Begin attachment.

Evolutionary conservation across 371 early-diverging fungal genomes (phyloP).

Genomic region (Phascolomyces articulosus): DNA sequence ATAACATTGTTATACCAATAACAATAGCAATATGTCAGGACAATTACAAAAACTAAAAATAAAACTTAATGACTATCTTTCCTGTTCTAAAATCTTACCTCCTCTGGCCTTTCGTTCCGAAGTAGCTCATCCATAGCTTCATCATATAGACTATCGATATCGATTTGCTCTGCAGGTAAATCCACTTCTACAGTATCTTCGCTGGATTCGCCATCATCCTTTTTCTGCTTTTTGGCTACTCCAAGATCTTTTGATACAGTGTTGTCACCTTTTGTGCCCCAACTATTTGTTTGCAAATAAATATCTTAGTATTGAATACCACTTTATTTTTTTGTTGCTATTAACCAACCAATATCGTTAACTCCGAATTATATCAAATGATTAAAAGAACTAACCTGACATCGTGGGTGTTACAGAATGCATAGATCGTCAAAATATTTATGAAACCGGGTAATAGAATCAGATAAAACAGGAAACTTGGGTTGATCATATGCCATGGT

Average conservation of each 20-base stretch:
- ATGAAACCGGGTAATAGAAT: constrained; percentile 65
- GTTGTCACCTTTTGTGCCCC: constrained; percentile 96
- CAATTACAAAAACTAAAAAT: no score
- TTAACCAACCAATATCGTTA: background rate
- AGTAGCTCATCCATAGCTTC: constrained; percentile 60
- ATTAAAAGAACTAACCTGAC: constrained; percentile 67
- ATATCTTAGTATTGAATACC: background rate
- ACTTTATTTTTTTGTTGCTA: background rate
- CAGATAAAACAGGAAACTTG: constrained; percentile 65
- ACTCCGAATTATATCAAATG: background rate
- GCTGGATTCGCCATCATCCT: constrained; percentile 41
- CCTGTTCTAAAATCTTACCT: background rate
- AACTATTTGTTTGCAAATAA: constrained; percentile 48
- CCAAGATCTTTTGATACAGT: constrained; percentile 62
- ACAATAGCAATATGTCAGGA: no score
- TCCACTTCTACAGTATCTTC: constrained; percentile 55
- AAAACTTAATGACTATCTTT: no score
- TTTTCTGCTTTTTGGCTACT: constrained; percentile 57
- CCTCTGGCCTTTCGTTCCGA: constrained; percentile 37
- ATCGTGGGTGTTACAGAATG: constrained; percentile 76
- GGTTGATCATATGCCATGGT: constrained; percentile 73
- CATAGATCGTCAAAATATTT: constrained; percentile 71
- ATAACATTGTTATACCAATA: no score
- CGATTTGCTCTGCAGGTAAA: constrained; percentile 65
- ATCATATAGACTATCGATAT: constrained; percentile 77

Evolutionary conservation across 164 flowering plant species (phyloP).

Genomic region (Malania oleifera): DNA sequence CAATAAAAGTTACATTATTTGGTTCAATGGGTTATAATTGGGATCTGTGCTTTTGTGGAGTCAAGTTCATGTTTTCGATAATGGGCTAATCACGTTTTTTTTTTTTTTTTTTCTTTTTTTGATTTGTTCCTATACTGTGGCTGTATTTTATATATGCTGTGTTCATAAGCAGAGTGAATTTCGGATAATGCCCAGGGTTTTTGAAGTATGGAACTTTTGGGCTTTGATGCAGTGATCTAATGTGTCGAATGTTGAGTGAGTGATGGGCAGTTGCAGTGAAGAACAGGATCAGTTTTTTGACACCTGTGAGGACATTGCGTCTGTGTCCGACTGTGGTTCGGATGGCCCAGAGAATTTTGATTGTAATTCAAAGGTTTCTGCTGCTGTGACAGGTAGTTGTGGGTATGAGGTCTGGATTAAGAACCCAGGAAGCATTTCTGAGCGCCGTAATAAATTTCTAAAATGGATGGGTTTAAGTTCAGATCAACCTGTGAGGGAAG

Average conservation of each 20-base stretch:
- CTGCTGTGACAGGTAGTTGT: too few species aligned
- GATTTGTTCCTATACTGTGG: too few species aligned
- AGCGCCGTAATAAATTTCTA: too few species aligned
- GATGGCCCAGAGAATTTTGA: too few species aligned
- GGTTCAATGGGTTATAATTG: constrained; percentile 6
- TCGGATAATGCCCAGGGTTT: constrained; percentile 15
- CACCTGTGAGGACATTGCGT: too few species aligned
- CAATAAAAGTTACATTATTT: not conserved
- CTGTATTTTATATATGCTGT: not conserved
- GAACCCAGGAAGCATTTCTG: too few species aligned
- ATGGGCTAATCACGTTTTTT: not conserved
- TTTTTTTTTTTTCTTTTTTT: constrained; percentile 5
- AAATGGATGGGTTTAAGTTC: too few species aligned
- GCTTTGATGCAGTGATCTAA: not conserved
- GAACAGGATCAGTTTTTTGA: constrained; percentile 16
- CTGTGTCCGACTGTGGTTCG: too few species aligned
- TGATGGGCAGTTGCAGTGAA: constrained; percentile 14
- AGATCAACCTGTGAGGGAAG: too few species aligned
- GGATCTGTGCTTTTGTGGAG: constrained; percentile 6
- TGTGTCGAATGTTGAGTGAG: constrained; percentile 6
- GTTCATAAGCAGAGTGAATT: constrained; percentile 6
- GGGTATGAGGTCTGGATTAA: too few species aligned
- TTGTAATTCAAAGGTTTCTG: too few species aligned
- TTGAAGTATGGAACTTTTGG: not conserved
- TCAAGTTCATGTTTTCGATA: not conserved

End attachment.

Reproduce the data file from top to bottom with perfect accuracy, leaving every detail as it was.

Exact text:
Evolutionary conservation across 371 early-diverging fungal genomes (phyloP).

Genomic region (Phascolomyces articulosus): DNA sequence ATAACATTGTTATACCAATAACAATAGCAATATGTCAGGACAATTACAAAAACTAAAAATAAAACTTAATGACTATCTTTCCTGTTCTAAAATCTTACCTCCTCTGGCCTTTCGTTCCGAAGTAGCTCATCCATAGCTTCATCATATAGACTATCGATATCGATTTGCTCTGCAGGTAAATCCACTTCTACAGTATCTTCGCTGGATTCGCCATCATCCTTTTTCTGCTTTTTGGCTACTCCAAGATCTTTTGATACAGTGTTGTCACCTTTTGTGCCCCAACTATTTGTTTGCAAATAAATATCTTAGTATTGAATACCACTTTATTTTTTTGTTGCTATTAACCAACCAATATCGTTAACTCCGAATTATATCAAATGATTAAAAGAACTAACCTGACATCGTGGGTGTTACAGAATGCATAGATCGTCAAAATATTTATGAAACCGGGTAATAGAATCAGATAAAACAGGAAACTTGGGTTGATCATATGCCATGGT

Average conservation of each 20-base stretch:
- ATGAAACCGGGTAATAGAAT: constrained; percentile 65
- GTTGTCACCTTTTGTGCCCC: constrained; percentile 96
- CAATTACAAAAACTAAAAAT: no score
- TTAACCAACCAATATCGTTA: background rate
- AGTAGCTCATCCATAGCTTC: constrained; percentile 60
- ATTAAAAGAACTAACCTGAC: constrained; percentile 67
- ATATCTTAGTATTGAATACC: background rate
- ACTTTATTTTTTTGTTGCTA: background rate
- CAGATAAAACAGGAAACTTG: constrained; percentile 65
- ACTCCGAATTATATCAAATG: background rate
- GCTGGATTCGCCATCATCCT: constrained; percentile 41
- CCTGTTCTAAAATCTTACCT: background rate
- AACTATTTGTTTGCAAATAA: constrained; percentile 48
- CCAAGATCTTTTGATACAGT: constrained; percentile 62
- ACAATAGCAATATGTCAGGA: no score
- TCCACTTCTACAGTATCTTC: constrained; percentile 55
- AAAACTTAATGACTATCTTT: no score
- TTTTCTGCTTTTTGGCTACT: constrained; percentile 57
- CCTCTGGCCTTTCGTTCCGA: constrained; percentile 37
- ATCGTGGGTGTTACAGAATG: constrained; percentile 76
- GGTTGATCATATGCCATGGT: constrained; percentile 73
- CATAGATCGTCAAAATATTT: constrained; percentile 71
- ATAACATTGTTATACCAATA: no score
- CGATTTGCTCTGCAGGTAAA: constrained; percentile 65
- ATCATATAGACTATCGATAT: constrained; percentile 77

Evolutionary conservation across 164 flowering plant species (phyloP).

Genomic region (Malania oleifera): DNA sequence CAATAAAAGTTACATTATTTGGTTCAATGGGTTATAATTGGGATCTGTGCTTTTGTGGAGTCAAGTTCATGTTTTCGATAATGGGCTAATCACGTTTTTTTTTTTTTTTTTTCTTTTTTTGATTTGTTCCTATACTGTGGCTGTATTTTATATATGCTGTGTTCATAAGCAGAGTGAATTTCGGATAATGCCCAGGGTTTTTGAAGTATGGAACTTTTGGGCTTTGATGCAGTGATCTAATGTGTCGAATGTTGAGTGAGTGATGGGCAGTTGCAGTGAAGAACAGGATCAGTTTTTTGACACCTGTGAGGACATTGCGTCTGTGTCCGACTGTGGTTCGGATGGCCCAGAGAATTTTGATTGTAATTCAAAGGTTTCTGCTGCTGTGACAGGTAGTTGTGGGTATGAGGTCTGGATTAAGAACCCAGGAAGCATTTCTGAGCGCCGTAATAAATTTCTAAAATGGATGGGTTTAAGTTCAGATCAACCTGTGAGGGAAG

Average conservation of each 20-base stretch:
- CTGCTGTGACAGGTAGTTGT: too few species aligned
- GATTTGTTCCTATACTGTGG: too few species aligned
- AGCGCCGTAATAAATTTCTA: too few species aligned
- GATGGCCCAGAGAATTTTGA: too few species aligned
- GGTTCAATGGGTTATAATTG: constrained; percentile 6
- TCGGATAATGCCCAGGGTTT: constrained; percentile 15
- CACCTGTGAGGACATTGCGT: too few species aligned
- CAATAAAAGTTACATTATTT: not conserved
- CTGTATTTTATATATGCTGT: not conserved
- GAACCCAGGAAGCATTTCTG: too few species aligned
- ATGGGCTAATCACGTTTTTT: not conserved
- TTTTTTTTTTTTCTTTTTTT: constrained; percentile 5
- AAATGGATGGGTTTAAGTTC: too few species aligned
- GCTTTGATGCAGTGATCTAA: not conserved
- GAACAGGATCAGTTTTTTGA: constrained; percentile 16
- CTGTGTCCGACTGTGGTTCG: too few species aligned
- TGATGGGCAGTTGCAGTGAA: constrained; percentile 14
- AGATCAACCTGTGAGGGAAG: too few species aligned
- GGATCTGTGCTTTTGTGGAG: constrained; percentile 6
- TGTGTCGAATGTTGAGTGAG: constrained; percentile 6
- GTTCATAAGCAGAGTGAATT: constrained; percentile 6
- GGGTATGAGGTCTGGATTAA: too few species aligned
- TTGTAATTCAAAGGTTTCTG: too few species aligned
- TTGAAGTATGGAACTTTTGG: not conserved
- TCAAGTTCATGTTTTCGATA: not conserved